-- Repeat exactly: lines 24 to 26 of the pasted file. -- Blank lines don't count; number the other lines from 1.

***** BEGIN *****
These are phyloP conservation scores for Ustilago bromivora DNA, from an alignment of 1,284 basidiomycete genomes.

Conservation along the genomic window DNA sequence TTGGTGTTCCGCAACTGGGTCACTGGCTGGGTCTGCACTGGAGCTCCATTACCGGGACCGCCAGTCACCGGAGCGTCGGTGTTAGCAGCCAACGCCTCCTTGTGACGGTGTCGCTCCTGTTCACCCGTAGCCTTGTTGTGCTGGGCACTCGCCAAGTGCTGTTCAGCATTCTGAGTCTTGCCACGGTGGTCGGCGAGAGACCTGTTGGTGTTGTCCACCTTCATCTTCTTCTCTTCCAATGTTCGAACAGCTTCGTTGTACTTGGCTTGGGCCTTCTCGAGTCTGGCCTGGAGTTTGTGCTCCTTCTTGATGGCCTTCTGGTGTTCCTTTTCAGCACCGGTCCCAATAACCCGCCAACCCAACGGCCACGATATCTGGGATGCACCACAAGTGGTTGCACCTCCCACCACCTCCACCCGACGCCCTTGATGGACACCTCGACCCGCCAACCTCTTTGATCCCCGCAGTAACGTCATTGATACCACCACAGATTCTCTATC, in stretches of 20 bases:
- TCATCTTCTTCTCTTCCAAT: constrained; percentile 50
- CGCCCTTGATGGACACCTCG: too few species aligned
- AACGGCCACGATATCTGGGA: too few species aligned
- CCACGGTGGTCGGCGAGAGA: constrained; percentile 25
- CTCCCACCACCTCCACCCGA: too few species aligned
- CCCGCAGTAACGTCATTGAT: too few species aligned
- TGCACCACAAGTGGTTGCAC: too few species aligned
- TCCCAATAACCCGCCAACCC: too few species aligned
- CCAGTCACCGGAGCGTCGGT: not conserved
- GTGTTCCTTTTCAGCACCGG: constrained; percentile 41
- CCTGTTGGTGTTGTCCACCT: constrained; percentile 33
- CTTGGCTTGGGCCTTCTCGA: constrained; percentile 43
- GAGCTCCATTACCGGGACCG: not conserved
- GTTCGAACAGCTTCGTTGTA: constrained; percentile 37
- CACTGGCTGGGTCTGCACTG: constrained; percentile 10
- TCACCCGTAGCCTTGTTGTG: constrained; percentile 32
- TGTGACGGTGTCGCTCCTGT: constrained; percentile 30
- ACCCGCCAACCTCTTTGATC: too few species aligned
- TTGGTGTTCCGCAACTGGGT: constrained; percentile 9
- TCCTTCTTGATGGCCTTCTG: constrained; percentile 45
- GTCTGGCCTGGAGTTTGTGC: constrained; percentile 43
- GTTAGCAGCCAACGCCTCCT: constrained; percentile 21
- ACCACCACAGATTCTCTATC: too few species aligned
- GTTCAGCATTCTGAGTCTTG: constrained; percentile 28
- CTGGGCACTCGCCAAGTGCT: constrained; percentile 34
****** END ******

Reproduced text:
- GTTAGCAGCCAACGCCTCCT: constrained; percentile 21
- ACCACCACAGATTCTCTATC: too few species aligned
- GTTCAGCATTCTGAGTCTTG: constrained; percentile 28